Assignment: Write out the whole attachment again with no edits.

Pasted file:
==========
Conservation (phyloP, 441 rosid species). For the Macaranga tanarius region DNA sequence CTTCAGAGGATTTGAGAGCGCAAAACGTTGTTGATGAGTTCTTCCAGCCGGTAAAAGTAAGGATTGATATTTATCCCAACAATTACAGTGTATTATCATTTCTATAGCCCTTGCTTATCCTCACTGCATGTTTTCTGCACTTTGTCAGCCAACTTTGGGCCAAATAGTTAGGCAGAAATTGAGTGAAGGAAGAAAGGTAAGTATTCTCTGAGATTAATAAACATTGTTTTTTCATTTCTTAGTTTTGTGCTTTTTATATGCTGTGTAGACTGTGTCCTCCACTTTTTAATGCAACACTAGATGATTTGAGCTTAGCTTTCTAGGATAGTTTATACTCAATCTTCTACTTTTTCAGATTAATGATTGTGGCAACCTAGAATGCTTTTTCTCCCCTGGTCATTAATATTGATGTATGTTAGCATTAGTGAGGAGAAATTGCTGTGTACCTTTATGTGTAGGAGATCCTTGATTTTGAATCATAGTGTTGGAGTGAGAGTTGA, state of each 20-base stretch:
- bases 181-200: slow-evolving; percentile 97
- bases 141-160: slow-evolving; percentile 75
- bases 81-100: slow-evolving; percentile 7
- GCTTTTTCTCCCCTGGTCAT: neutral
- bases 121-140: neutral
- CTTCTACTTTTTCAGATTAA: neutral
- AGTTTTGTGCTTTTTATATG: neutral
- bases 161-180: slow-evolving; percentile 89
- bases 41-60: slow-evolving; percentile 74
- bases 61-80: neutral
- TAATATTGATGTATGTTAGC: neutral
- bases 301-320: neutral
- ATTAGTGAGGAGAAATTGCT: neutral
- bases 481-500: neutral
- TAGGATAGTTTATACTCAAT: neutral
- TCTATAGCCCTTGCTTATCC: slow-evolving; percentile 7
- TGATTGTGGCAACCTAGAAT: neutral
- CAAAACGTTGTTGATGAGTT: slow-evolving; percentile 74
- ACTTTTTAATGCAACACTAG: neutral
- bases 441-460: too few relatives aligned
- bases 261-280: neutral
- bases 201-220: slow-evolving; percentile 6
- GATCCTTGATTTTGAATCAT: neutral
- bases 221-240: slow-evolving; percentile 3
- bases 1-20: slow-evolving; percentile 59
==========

Conservation (phyloP, 441 rosid species). For the Macaranga tanarius region DNA sequence CTTCAGAGGATTTGAGAGCGCAAAACGTTGTTGATGAGTTCTTCCAGCCGGTAAAAGTAAGGATTGATATTTATCCCAACAATTACAGTGTATTATCATTTCTATAGCCCTTGCTTATCCTCACTGCATGTTTTCTGCACTTTGTCAGCCAACTTTGGGCCAAATAGTTAGGCAGAAATTGAGTGAAGGAAGAAAGGTAAGTATTCTCTGAGATTAATAAACATTGTTTTTTCATTTCTTAGTTTTGTGCTTTTTATATGCTGTGTAGACTGTGTCCTCCACTTTTTAATGCAACACTAGATGATTTGAGCTTAGCTTTCTAGGATAGTTTATACTCAATCTTCTACTTTTTCAGATTAATGATTGTGGCAACCTAGAATGCTTTTTCTCCCCTGGTCATTAATATTGATGTATGTTAGCATTAGTGAGGAGAAATTGCTGTGTACCTTTATGTGTAGGAGATCCTTGATTTTGAATCATAGTGTTGGAGTGAGAGTTGA, state of each 20-base stretch:
- bases 181-200: slow-evolving; percentile 97
- bases 141-160: slow-evolving; percentile 75
- bases 81-100: slow-evolving; percentile 7
- GCTTTTTCTCCCCTGGTCAT: neutral
- bases 121-140: neutral
- CTTCTACTTTTTCAGATTAA: neutral
- AGTTTTGTGCTTTTTATATG: neutral
- bases 161-180: slow-evolving; percentile 89
- bases 41-60: slow-evolving; percentile 74
- bases 61-80: neutral
- TAATATTGATGTATGTTAGC: neutral
- bases 301-320: neutral
- ATTAGTGAGGAGAAATTGCT: neutral
- bases 481-500: neutral
- TAGGATAGTTTATACTCAAT: neutral
- TCTATAGCCCTTGCTTATCC: slow-evolving; percentile 7
- TGATTGTGGCAACCTAGAAT: neutral
- CAAAACGTTGTTGATGAGTT: slow-evolving; percentile 74
- ACTTTTTAATGCAACACTAG: neutral
- bases 441-460: too few relatives aligned
- bases 261-280: neutral
- bases 201-220: slow-evolving; percentile 6
- GATCCTTGATTTTGAATCAT: neutral
- bases 221-240: slow-evolving; percentile 3
- bases 1-20: slow-evolving; percentile 59